Engine failure is the bane of every vehicle owner’s existence. Whether it breaks down coasting along the freeway or slowly putters out over time, engine failure is one of a few vehicular problems that may end a car’s reign of the road for good.
Conversely, an engine that is regularly tuned and well-maintained over the years will experience an extended lifespan. Regular vehicular maintenance can also decrease the risk of a sudden, catastrophic engine failure, so it’s important to see a mechanic for fluid changes and concerns as need may be.
Signs of Engine Failure
Some signs of engine failures aren’t obvious until they suddenly happen. Others can build over time. What may start as an occasional noise or small leak could have the potential to one day mean your engine won’t turn over. Before that happens, it’s good to know the signs of engine failure, what they could mean, and what to do if you’re ever unlucky enough to spot them.
The engine won’t start
One of the most common signs of engine failure is when nothing happens. This can be due to battery issues. If this is the case, the engine will click-click when the key is turned, but won’t turn over. Cars experiencing ignition or fuel problems will crank and groan, but won’t start fully. Some potential causes include:
- battery issues, such as corroded cables or discharge
- failure of the starter motor relay
- a faulty fuel pump
- a blocked fuel filter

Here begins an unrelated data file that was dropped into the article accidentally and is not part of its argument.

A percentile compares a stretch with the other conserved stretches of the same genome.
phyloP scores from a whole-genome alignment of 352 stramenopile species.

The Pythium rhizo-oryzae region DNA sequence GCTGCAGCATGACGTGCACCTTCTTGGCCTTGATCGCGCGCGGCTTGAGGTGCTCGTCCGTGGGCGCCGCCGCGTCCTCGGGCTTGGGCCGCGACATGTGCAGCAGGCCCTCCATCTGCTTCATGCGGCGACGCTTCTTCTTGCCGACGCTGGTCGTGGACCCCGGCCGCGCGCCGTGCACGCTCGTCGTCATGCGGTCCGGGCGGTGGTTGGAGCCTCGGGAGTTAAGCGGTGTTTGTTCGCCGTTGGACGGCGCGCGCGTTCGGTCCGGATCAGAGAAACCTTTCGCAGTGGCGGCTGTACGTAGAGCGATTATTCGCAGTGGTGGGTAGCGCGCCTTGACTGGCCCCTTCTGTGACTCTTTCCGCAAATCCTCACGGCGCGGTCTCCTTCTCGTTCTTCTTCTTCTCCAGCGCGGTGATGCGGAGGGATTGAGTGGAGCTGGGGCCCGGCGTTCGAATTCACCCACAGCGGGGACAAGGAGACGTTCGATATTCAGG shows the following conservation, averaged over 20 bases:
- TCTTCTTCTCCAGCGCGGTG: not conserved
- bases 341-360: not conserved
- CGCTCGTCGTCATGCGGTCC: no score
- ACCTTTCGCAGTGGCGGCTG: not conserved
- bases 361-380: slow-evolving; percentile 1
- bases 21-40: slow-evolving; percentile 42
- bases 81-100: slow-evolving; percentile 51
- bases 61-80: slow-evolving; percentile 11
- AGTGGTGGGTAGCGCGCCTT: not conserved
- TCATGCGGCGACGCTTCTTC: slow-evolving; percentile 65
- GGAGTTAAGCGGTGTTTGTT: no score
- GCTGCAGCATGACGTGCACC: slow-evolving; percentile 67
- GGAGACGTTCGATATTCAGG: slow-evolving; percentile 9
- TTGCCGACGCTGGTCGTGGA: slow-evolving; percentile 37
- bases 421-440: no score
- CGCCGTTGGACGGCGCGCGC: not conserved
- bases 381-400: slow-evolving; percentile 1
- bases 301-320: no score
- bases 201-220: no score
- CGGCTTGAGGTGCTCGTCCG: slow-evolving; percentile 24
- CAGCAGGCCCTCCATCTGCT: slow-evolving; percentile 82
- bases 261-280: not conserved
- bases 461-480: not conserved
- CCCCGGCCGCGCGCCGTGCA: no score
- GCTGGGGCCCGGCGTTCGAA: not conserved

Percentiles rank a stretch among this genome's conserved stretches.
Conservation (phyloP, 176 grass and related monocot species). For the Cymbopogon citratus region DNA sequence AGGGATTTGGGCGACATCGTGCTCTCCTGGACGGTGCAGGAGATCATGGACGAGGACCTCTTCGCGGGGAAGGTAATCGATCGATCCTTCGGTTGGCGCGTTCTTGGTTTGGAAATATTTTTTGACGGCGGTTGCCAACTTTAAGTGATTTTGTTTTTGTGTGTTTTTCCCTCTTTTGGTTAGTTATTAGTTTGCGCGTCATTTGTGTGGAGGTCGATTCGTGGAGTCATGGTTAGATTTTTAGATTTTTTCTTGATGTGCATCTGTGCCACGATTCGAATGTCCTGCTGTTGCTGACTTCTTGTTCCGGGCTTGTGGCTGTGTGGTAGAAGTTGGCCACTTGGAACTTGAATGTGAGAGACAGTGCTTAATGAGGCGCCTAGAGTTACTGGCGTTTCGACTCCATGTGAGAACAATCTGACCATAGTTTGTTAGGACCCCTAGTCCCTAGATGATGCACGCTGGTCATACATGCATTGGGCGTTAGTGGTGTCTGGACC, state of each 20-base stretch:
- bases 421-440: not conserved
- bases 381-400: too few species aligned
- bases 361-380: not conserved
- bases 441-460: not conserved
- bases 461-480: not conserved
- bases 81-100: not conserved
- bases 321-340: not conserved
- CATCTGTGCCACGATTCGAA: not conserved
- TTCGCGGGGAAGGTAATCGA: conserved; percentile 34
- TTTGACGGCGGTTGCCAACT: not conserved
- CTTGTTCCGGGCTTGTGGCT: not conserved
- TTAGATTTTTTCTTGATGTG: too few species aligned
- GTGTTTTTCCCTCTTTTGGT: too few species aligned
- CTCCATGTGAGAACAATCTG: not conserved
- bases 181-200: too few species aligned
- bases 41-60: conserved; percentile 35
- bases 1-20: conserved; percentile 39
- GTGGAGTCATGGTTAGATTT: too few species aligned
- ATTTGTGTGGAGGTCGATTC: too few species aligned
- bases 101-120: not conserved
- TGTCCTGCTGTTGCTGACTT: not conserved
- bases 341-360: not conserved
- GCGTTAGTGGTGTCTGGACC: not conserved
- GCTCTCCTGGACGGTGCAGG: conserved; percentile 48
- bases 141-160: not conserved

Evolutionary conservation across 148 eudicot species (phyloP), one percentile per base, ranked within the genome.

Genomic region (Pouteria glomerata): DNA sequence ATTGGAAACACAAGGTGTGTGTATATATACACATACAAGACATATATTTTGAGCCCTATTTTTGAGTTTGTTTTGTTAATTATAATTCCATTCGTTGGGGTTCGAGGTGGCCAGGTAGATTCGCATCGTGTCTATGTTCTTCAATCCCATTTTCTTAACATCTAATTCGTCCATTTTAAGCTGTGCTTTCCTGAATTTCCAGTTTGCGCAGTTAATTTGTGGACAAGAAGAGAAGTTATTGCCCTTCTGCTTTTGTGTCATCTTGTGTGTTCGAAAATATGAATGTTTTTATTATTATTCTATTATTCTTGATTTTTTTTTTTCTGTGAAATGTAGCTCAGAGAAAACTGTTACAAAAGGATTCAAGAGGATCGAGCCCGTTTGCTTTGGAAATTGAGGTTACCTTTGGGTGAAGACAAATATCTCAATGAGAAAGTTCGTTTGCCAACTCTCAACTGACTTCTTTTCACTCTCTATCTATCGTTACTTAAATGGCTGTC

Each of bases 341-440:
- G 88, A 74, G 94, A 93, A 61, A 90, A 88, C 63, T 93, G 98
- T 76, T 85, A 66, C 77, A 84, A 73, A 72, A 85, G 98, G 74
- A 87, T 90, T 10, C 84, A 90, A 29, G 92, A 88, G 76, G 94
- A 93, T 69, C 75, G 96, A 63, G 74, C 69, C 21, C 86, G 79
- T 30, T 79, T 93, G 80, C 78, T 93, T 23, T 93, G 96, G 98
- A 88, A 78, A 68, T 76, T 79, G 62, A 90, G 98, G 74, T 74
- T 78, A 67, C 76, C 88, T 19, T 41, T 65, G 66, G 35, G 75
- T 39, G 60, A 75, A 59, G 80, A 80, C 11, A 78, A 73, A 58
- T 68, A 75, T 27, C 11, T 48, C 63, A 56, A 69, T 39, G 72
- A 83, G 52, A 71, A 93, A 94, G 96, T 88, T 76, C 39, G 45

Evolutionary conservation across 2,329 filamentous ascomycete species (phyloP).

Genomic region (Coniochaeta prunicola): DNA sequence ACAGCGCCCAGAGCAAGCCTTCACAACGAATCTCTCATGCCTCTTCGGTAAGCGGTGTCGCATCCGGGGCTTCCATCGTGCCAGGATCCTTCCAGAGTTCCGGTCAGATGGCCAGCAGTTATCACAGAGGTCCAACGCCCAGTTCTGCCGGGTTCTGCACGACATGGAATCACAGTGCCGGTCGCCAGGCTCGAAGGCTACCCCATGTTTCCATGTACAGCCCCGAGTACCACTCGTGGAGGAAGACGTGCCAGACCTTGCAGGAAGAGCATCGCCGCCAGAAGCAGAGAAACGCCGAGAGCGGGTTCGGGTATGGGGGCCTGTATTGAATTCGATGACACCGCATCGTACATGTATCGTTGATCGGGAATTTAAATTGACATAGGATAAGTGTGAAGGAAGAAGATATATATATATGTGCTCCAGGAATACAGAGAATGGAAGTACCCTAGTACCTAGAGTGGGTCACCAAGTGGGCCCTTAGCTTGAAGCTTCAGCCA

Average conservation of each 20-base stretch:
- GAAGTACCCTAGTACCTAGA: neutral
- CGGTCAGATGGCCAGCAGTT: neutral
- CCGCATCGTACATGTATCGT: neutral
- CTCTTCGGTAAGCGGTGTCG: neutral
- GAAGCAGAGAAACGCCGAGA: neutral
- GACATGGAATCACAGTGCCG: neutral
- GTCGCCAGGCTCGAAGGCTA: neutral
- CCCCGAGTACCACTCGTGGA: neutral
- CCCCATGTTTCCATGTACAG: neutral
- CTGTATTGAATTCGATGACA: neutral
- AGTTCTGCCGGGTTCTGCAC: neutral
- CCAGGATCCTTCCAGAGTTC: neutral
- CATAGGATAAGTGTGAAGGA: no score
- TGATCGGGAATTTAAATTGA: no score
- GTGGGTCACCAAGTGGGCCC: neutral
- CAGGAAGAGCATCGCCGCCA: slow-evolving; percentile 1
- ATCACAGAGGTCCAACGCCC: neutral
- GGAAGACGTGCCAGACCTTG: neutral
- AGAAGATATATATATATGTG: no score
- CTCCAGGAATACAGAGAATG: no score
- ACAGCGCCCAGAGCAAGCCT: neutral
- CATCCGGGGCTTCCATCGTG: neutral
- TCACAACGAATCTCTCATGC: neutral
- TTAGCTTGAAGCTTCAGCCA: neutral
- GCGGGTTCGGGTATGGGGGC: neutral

- breakdown/failure of the ignition switch
Repeated overheating of the engine can cause permanent engine damage. So it’s important to get a too-hot engine inspected by a trained mechanic as soon as possible. Typically caused by low coolant levels, there are several mechanical causes of overheating:
- blown or cracked head gasket
- broken engine thermostat
- burnt-up radiator
- clogged hoses
- loose or broken plugs
A stalled engine can be a big problem, especially when it occurs in the middle of rush hour traffic. If your car stalls suddenly, the most likely culprits are problems with the fuel line, the fuel filter, or the spark plugs.
Smoke or steam is visible
Smoke or steam spewing from under the hood of your vehicle can be a frightening experience. The cause can be relatively minor or it can mean you need to vacate the vehicle immediately and call a tow truck. Either way, something is leaking. The root causes are typically worn gaskets, the wrong oil grade added to the engine, bad cylinders, or a poor crankcase.
- Blue smoke is indicative of oil escaping from the engine crankcase and mixing in with the fuel. If you see blue smoke rising from your engine, pull over, turn off the motor, and call a tow truck or mechanic immediately, as your vehicle is no longer safe to drive.
- White smoke is indicative or water condensation or antifreeze mixing with the fuel. This can be mitigated in the short-term by adding lost coolant fluids, but it should still be examined by a mechanic as soon as possible.
Any new noises
If your engine is making new sounds, especially loud knocking or dramatic vibrations, they should be checked by a mechanic immediately. Causes include a worn starter, worn out timing belt, and other serious engine issues.
If you start smelling new, unpleasant odors while you’re driving, such as burning rubber, hot oil, or exhaust fumes, these can be signs of serious problems such as a melting fuel hose or a complete failure of the exhaust system.
My Euro Pro Will Help
If you suspect engine trouble in your car, come to us without any delay to make sure you’re back on the road in style and speed with a guarantee that lets you follow where the road longs to take you.